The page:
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Try A Picture Essay (Cont'd)

Instead, stick to essay themes that you can control and which are relatively self- contained. Remember, you don’t have to shoot the whole enchilada. For example, if you choose a bridge, you can narrow it down to exclude certain aspects such as people and cars if you’re just interested in exploring its design elements such as cables, towers, and structural patterns.
Peter Randall photo: stone church

Shot from a low angle, this old stone church gains dignity and stature. The flowers and granite boulders in the foreground lead your eye right to it.

Your pictures should make people say: "Gee, that's an interesting angle," or "I never noticed that before," or "What a beautiful time of day you chose to shoot this." Don’t forget the little details. They may not be particularly outstanding alone but when used in the context of the essay will enrich it. For example, if you’re shooting that exciting city block, a fire hydrant with a smiley face drawn on it or gang graffiti sprayed on a wall are images that make strong visual statements so don’t neglect to shoot them.

As the Knight warned Indiana Jones about the hazards of drinking from the wrong cup, "choose wisely." Your essay subject should really interest you– enough so you won’t tire of it quickly. Some research may suggest interesting visual paths to follow. I remember passing through a little Pennsylvania backwater called Mast Hope. What a weird name, I thought. Turns out it was the only area of the country in which trees were found to be large enough to provide masts for the USS Constitution. From that, an entire picture essay evolved.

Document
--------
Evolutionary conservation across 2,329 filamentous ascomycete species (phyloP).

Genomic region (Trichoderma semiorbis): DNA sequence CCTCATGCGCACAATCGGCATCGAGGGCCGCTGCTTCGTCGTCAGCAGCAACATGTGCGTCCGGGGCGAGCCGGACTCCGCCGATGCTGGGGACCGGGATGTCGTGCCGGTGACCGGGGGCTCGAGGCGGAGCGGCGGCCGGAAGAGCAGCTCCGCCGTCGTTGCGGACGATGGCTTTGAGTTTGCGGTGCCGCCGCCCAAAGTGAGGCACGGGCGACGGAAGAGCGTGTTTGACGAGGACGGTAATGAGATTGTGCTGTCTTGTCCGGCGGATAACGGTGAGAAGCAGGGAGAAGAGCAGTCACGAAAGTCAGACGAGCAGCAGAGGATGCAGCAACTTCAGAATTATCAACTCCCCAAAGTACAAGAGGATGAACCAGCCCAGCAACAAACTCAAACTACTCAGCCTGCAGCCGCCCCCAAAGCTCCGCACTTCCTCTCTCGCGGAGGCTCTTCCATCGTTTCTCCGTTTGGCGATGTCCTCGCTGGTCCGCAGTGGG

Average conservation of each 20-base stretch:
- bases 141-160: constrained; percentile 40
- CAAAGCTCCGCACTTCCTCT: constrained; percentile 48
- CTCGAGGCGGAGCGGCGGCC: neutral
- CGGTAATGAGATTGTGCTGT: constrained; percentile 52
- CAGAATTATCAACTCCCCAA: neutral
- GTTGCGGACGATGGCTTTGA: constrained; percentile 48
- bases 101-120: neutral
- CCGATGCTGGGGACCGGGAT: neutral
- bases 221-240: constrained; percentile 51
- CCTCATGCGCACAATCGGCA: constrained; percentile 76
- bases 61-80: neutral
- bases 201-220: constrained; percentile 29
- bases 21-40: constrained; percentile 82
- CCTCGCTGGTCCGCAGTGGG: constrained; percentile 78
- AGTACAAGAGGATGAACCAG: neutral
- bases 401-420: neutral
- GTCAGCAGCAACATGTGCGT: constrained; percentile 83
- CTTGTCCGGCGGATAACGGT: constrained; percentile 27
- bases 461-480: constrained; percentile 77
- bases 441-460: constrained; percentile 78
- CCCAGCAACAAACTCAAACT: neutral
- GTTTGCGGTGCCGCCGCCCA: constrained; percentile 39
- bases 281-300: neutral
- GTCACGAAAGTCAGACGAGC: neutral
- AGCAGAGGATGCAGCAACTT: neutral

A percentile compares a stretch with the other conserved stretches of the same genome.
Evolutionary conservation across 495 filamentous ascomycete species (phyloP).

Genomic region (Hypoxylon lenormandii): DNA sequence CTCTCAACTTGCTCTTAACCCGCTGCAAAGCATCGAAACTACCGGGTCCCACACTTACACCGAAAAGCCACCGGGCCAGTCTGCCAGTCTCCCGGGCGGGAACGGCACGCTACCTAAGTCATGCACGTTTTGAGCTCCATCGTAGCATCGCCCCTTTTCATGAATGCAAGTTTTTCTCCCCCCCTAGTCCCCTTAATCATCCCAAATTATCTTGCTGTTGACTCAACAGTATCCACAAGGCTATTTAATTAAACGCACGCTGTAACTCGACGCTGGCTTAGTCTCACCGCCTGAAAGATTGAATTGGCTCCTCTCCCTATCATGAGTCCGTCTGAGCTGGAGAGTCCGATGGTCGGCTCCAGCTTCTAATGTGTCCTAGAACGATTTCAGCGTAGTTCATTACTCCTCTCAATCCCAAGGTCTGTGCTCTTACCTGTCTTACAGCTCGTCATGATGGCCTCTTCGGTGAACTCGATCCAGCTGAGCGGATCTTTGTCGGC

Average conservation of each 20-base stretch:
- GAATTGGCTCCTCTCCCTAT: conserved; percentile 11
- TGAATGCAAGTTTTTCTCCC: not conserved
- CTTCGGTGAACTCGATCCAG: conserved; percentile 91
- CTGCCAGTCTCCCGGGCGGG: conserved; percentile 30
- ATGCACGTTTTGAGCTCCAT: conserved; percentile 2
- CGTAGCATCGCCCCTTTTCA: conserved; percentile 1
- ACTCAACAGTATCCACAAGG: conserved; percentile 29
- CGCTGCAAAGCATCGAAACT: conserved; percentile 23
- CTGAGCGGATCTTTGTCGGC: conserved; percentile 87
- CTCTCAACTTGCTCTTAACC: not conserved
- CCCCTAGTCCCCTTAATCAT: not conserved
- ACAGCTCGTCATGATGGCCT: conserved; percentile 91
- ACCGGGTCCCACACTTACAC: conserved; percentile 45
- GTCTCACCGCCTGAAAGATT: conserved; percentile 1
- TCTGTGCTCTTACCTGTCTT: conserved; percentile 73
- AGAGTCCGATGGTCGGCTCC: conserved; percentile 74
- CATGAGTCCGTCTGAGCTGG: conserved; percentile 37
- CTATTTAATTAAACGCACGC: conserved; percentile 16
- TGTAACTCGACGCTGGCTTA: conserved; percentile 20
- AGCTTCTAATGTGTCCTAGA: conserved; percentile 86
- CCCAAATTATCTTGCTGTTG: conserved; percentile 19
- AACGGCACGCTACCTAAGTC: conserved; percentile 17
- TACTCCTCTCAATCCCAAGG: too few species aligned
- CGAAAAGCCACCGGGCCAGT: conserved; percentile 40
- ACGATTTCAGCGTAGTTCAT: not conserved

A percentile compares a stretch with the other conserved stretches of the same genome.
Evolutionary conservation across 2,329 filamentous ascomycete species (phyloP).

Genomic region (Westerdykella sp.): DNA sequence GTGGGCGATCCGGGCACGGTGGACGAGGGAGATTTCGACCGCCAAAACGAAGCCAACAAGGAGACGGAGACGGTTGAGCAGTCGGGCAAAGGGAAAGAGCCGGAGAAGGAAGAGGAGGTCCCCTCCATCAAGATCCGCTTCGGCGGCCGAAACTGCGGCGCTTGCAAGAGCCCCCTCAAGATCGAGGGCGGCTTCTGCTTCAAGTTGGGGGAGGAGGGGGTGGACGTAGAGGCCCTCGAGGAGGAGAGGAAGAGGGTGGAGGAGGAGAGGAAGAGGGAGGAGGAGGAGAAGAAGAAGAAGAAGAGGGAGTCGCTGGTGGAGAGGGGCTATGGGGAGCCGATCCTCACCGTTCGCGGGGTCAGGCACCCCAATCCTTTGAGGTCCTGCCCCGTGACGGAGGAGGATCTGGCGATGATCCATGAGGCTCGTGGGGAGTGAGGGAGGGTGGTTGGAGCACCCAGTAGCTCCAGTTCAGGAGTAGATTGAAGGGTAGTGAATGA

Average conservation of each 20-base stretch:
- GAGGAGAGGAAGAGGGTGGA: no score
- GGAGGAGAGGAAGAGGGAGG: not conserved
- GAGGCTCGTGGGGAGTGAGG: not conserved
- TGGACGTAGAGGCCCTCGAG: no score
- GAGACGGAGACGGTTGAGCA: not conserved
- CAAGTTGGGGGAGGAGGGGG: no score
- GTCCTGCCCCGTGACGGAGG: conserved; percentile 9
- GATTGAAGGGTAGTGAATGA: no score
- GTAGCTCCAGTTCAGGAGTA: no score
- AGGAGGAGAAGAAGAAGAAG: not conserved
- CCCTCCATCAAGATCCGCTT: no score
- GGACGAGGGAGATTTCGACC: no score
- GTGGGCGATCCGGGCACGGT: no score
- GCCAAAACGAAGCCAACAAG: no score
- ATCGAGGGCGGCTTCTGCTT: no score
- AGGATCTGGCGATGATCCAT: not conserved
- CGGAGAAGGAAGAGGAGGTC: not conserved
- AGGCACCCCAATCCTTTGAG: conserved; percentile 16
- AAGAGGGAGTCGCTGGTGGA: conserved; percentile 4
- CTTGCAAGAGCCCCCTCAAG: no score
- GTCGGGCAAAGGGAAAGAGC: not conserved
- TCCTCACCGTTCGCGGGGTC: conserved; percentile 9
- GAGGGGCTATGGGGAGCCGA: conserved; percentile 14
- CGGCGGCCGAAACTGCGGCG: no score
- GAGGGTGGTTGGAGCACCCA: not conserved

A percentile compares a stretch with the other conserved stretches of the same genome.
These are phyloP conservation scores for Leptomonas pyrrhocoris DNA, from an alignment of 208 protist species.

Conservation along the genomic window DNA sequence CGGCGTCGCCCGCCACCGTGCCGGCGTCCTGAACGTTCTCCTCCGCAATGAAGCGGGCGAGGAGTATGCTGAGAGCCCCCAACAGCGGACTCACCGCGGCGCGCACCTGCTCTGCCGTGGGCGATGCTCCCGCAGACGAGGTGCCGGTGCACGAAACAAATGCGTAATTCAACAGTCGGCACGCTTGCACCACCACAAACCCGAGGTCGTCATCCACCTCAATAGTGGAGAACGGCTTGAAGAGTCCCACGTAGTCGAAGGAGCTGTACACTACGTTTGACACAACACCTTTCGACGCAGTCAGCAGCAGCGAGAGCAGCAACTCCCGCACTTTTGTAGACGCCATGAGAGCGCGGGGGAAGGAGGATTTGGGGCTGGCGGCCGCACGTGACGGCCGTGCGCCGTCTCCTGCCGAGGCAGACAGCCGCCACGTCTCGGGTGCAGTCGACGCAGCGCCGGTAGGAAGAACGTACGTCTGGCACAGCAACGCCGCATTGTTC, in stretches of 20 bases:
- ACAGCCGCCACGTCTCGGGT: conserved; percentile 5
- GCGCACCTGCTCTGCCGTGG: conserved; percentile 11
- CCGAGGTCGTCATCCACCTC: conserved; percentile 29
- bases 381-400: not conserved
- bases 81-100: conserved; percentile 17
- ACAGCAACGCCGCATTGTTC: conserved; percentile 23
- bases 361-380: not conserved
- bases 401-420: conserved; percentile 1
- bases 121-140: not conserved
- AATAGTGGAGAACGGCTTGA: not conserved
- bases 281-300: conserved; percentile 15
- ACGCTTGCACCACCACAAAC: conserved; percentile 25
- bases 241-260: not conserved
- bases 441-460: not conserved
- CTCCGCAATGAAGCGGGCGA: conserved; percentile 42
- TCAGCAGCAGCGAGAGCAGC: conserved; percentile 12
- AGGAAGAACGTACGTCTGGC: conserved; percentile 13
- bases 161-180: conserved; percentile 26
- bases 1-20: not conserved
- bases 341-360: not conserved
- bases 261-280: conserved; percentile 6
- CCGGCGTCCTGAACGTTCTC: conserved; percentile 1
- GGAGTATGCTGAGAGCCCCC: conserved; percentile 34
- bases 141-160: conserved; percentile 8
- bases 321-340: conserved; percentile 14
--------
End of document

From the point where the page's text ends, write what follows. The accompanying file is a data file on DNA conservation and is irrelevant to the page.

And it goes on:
Peter Randall photo: seagull landing

Luck? Hardly. Spend 20 years observing gulls and you’ll know the precise moment to release the shutter. The real challenge is getting them to land on command.

The photos that illustrate this column were shot by Peter Randall, a former a student of mine many years ago. For more than 20 years, Pete has returned to the Isles of Shoals off the coast of his native New Hampshire, making a photographic record of the fascinating lifestyle there.

Rest assured, you won’t have to spend 20 years on your picture essay (although you just might want to). Start by picking a suitable subject, explore it visually, and then put together your own collection of images. It’s bound to be one of the most exciting photographic adventures you’ll ever embark on.

For more of Peter Randall’s remarkable photography visit:
http://www.perpublisher.com/photos.html

ALL PHOTOS © Peter E. Randall



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